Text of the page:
Category Archives: Cotton

October 4, 1862: Emancipation’s foreign impact

The Richmond Daily Dispatch reports with relish that Europe isn’t taken in by Lincoln’s emancipation proclamation. As the editor argues somewhat incoherently, the move a) is going to cause an insurrection bloodbath and b) should have been done earlier. And … Continue reading

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July 2, 1862: Three hundred thousand more.

The New York Times ran an collection of short items — the lead being that Lincoln had issued a call for 300,000 more volunteers to put down the rebellion. This event inspired a song by A.B. Irving, as well as … Continue reading

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June 29, 1862: Where will the cotton come from?

The New York Times editorial ponders the question: slavery is ending, but England’s factories still need cotton. Where will it be produced and how? 4:49 PM No Solution of the Cotton Question. The present war has settled many questions that … Continue reading

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June 17, 1862: War explodes myths

The New York Times editorialist holds that war has shown the world some truths. First that Cotton isn’t really king, but for most of the editorial, that bravery isn’t exclusive to the aristocratic South and absent from the “greasy mechanics” … Continue reading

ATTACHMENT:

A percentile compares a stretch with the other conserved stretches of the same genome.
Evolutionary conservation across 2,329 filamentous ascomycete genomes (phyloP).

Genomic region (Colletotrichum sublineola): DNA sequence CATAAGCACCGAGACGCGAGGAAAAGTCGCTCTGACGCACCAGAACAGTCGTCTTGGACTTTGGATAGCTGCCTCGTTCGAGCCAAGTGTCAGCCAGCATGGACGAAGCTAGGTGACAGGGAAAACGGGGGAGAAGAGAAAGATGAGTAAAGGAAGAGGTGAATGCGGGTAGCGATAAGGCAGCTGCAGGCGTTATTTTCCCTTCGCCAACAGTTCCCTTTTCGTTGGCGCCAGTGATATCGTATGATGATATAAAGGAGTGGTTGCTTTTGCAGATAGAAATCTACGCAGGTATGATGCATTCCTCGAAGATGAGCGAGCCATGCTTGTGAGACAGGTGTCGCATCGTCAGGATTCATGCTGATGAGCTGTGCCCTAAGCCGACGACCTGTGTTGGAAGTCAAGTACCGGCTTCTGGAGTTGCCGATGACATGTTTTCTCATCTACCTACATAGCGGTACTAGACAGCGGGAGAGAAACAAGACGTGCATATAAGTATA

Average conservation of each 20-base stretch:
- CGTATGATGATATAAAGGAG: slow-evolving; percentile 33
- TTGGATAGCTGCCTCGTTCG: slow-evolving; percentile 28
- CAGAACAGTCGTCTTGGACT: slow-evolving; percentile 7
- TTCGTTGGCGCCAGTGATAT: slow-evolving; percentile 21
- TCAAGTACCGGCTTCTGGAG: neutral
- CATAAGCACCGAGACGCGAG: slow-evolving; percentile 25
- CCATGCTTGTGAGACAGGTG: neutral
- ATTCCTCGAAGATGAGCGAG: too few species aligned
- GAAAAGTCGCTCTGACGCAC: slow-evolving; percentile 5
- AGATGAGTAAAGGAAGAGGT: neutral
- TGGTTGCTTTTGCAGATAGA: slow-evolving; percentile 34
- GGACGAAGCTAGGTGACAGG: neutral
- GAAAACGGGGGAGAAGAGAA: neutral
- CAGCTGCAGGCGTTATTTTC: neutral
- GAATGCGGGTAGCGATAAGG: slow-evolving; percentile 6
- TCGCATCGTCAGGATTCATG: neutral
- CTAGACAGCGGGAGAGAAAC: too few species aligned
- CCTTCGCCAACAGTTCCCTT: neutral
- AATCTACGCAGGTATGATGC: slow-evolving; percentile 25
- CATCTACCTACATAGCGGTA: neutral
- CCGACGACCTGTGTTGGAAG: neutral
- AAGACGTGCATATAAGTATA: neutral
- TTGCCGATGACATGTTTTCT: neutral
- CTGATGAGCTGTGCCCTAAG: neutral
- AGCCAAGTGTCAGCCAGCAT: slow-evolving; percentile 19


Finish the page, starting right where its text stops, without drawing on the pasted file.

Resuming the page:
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June 16, 1862: Exchanging Buckner, and refugees from Tennessee

“Pontiac”, the New York Times‘ Louisville correspondent, reports on the state of affairs in Kentucky. Simon Bolivar Buckner went south when Kentucky went for the Union, and he was in command at Fort Donelson when Grant ordered its “immediate and … Continue reading

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June 15, 1862: New Orleans subdued, and ready to sell crops

As we’ve seen before, the Confederate government ordered planters to destroy cotton that might fall into Union hands. Of course, this didn’t always happen, since that cotton represented considerable wealth. In this account from the Louisiana True Delta, reproduced in … Continue reading

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May 8, 1862: Southern planters nobly sacrifice their cotton. Maybe.

Cotton was the petroleum of the 19th century, and it was Confederate policy to burn any that might otherwise fall into Union hands, as the Union could sell it to raise money for arms, ammunition, etc. Here the Richmond Daily … Continue reading

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May 5, 1862: News from Louisiana and Tennessee

M. Jeff Thompson Baton Rouge was next to fall after New Orleans, and the Union army captured yet more valuable cotton and other products. Meanwhile, our old friend the Missouri Swamp Fox, Jeff Thompson, holds Fort Wright. From the New … Continue reading

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May 3, 1862: Planters in Purdy ask Wallace for help

Lew Wallace took Purdy, TN on May 2. He was met there by planters from Bolivar, TN, another 30 miles to the west, who wanted Wallace to save their cotton. The Confederate policy was to burn cotton in areas that … Continue reading

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April 27, 1862: Confederates order cotton destroyed

The repulse at Shiloh pushed the Confederate line entirely out of Tennessee, and the fall of Island No. 10 opposite New Madrid, MO opened the Mississippi to Union gunboats, probably south almost to Vicksburg, MS. Beauregard, via Van Dorn, ordered … Continue reading

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